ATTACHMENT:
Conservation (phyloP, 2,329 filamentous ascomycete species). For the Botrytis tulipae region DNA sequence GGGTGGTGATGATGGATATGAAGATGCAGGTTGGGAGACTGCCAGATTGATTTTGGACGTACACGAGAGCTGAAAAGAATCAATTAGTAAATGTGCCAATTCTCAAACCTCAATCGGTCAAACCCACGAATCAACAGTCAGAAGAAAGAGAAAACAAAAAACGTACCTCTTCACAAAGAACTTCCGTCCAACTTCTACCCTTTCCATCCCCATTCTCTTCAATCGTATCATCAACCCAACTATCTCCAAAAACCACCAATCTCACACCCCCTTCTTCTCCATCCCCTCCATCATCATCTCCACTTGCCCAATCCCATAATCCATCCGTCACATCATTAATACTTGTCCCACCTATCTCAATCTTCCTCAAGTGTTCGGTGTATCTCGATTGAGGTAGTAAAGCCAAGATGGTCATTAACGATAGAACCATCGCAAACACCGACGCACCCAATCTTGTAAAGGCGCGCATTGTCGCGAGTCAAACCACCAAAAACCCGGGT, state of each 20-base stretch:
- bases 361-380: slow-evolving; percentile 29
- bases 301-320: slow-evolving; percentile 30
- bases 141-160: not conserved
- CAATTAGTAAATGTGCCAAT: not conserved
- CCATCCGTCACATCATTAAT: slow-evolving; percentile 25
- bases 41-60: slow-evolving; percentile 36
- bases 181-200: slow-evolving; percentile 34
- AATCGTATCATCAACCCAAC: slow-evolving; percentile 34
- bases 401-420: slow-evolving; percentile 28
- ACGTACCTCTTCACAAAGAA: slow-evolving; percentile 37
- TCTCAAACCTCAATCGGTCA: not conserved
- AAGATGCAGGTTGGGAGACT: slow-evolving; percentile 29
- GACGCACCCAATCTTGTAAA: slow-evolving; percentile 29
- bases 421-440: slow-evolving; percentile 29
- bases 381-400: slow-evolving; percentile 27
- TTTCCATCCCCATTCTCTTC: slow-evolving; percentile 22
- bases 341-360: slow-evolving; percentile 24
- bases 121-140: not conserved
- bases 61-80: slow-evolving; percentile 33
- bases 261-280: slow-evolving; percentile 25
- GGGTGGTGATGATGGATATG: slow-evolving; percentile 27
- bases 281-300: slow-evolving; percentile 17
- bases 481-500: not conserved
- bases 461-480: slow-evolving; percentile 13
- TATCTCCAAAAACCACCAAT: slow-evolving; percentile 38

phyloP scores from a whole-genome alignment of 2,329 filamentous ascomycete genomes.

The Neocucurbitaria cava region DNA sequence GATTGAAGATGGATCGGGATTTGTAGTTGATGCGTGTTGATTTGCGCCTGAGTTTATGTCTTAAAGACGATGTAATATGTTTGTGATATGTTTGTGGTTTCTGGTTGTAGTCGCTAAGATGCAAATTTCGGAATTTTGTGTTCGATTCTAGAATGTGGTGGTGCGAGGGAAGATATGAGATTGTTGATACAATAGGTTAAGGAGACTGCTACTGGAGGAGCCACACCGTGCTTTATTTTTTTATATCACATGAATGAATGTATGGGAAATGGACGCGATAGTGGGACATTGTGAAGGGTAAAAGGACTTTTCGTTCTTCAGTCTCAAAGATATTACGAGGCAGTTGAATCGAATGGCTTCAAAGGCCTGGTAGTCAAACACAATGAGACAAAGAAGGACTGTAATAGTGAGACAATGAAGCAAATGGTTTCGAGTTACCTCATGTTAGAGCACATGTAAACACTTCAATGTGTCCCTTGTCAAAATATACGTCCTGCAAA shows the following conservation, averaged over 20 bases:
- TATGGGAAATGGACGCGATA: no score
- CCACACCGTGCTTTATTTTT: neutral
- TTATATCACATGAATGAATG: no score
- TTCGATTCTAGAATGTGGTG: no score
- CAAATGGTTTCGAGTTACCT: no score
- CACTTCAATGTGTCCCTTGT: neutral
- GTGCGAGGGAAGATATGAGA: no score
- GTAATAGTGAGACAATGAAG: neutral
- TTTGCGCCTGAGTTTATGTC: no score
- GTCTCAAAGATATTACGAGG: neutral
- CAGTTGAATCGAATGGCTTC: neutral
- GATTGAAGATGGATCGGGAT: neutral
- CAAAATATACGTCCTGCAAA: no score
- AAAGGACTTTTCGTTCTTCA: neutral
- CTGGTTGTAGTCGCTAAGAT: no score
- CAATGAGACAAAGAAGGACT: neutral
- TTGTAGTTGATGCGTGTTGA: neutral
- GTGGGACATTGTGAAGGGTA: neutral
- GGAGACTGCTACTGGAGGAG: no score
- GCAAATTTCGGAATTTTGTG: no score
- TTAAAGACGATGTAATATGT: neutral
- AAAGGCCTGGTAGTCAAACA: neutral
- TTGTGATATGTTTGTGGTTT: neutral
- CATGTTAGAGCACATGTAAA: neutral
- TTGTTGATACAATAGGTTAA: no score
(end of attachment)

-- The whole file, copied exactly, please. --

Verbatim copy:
Conservation (phyloP, 2,329 filamentous ascomycete species). For the Botrytis tulipae region DNA sequence GGGTGGTGATGATGGATATGAAGATGCAGGTTGGGAGACTGCCAGATTGATTTTGGACGTACACGAGAGCTGAAAAGAATCAATTAGTAAATGTGCCAATTCTCAAACCTCAATCGGTCAAACCCACGAATCAACAGTCAGAAGAAAGAGAAAACAAAAAACGTACCTCTTCACAAAGAACTTCCGTCCAACTTCTACCCTTTCCATCCCCATTCTCTTCAATCGTATCATCAACCCAACTATCTCCAAAAACCACCAATCTCACACCCCCTTCTTCTCCATCCCCTCCATCATCATCTCCACTTGCCCAATCCCATAATCCATCCGTCACATCATTAATACTTGTCCCACCTATCTCAATCTTCCTCAAGTGTTCGGTGTATCTCGATTGAGGTAGTAAAGCCAAGATGGTCATTAACGATAGAACCATCGCAAACACCGACGCACCCAATCTTGTAAAGGCGCGCATTGTCGCGAGTCAAACCACCAAAAACCCGGGT, state of each 20-base stretch:
- bases 361-380: slow-evolving; percentile 29
- bases 301-320: slow-evolving; percentile 30
- bases 141-160: not conserved
- CAATTAGTAAATGTGCCAAT: not conserved
- CCATCCGTCACATCATTAAT: slow-evolving; percentile 25
- bases 41-60: slow-evolving; percentile 36
- bases 181-200: slow-evolving; percentile 34
- AATCGTATCATCAACCCAAC: slow-evolving; percentile 34
- bases 401-420: slow-evolving; percentile 28
- ACGTACCTCTTCACAAAGAA: slow-evolving; percentile 37
- TCTCAAACCTCAATCGGTCA: not conserved
- AAGATGCAGGTTGGGAGACT: slow-evolving; percentile 29
- GACGCACCCAATCTTGTAAA: slow-evolving; percentile 29
- bases 421-440: slow-evolving; percentile 29
- bases 381-400: slow-evolving; percentile 27
- TTTCCATCCCCATTCTCTTC: slow-evolving; percentile 22
- bases 341-360: slow-evolving; percentile 24
- bases 121-140: not conserved
- bases 61-80: slow-evolving; percentile 33
- bases 261-280: slow-evolving; percentile 25
- GGGTGGTGATGATGGATATG: slow-evolving; percentile 27
- bases 281-300: slow-evolving; percentile 17
- bases 481-500: not conserved
- bases 461-480: slow-evolving; percentile 13
- TATCTCCAAAAACCACCAAT: slow-evolving; percentile 38

phyloP scores from a whole-genome alignment of 2,329 filamentous ascomycete genomes.

The Neocucurbitaria cava region DNA sequence GATTGAAGATGGATCGGGATTTGTAGTTGATGCGTGTTGATTTGCGCCTGAGTTTATGTCTTAAAGACGATGTAATATGTTTGTGATATGTTTGTGGTTTCTGGTTGTAGTCGCTAAGATGCAAATTTCGGAATTTTGTGTTCGATTCTAGAATGTGGTGGTGCGAGGGAAGATATGAGATTGTTGATACAATAGGTTAAGGAGACTGCTACTGGAGGAGCCACACCGTGCTTTATTTTTTTATATCACATGAATGAATGTATGGGAAATGGACGCGATAGTGGGACATTGTGAAGGGTAAAAGGACTTTTCGTTCTTCAGTCTCAAAGATATTACGAGGCAGTTGAATCGAATGGCTTCAAAGGCCTGGTAGTCAAACACAATGAGACAAAGAAGGACTGTAATAGTGAGACAATGAAGCAAATGGTTTCGAGTTACCTCATGTTAGAGCACATGTAAACACTTCAATGTGTCCCTTGTCAAAATATACGTCCTGCAAA shows the following conservation, averaged over 20 bases:
- TATGGGAAATGGACGCGATA: no score
- CCACACCGTGCTTTATTTTT: neutral
- TTATATCACATGAATGAATG: no score
- TTCGATTCTAGAATGTGGTG: no score
- CAAATGGTTTCGAGTTACCT: no score
- CACTTCAATGTGTCCCTTGT: neutral
- GTGCGAGGGAAGATATGAGA: no score
- GTAATAGTGAGACAATGAAG: neutral
- TTTGCGCCTGAGTTTATGTC: no score
- GTCTCAAAGATATTACGAGG: neutral
- CAGTTGAATCGAATGGCTTC: neutral
- GATTGAAGATGGATCGGGAT: neutral
- CAAAATATACGTCCTGCAAA: no score
- AAAGGACTTTTCGTTCTTCA: neutral
- CTGGTTGTAGTCGCTAAGAT: no score
- CAATGAGACAAAGAAGGACT: neutral
- TTGTAGTTGATGCGTGTTGA: neutral
- GTGGGACATTGTGAAGGGTA: neutral
- GGAGACTGCTACTGGAGGAG: no score
- GCAAATTTCGGAATTTTGTG: no score
- TTAAAGACGATGTAATATGT: neutral
- AAAGGCCTGGTAGTCAAACA: neutral
- TTGTGATATGTTTGTGGTTT: neutral
- CATGTTAGAGCACATGTAAA: neutral
- TTGTTGATACAATAGGTTAA: no score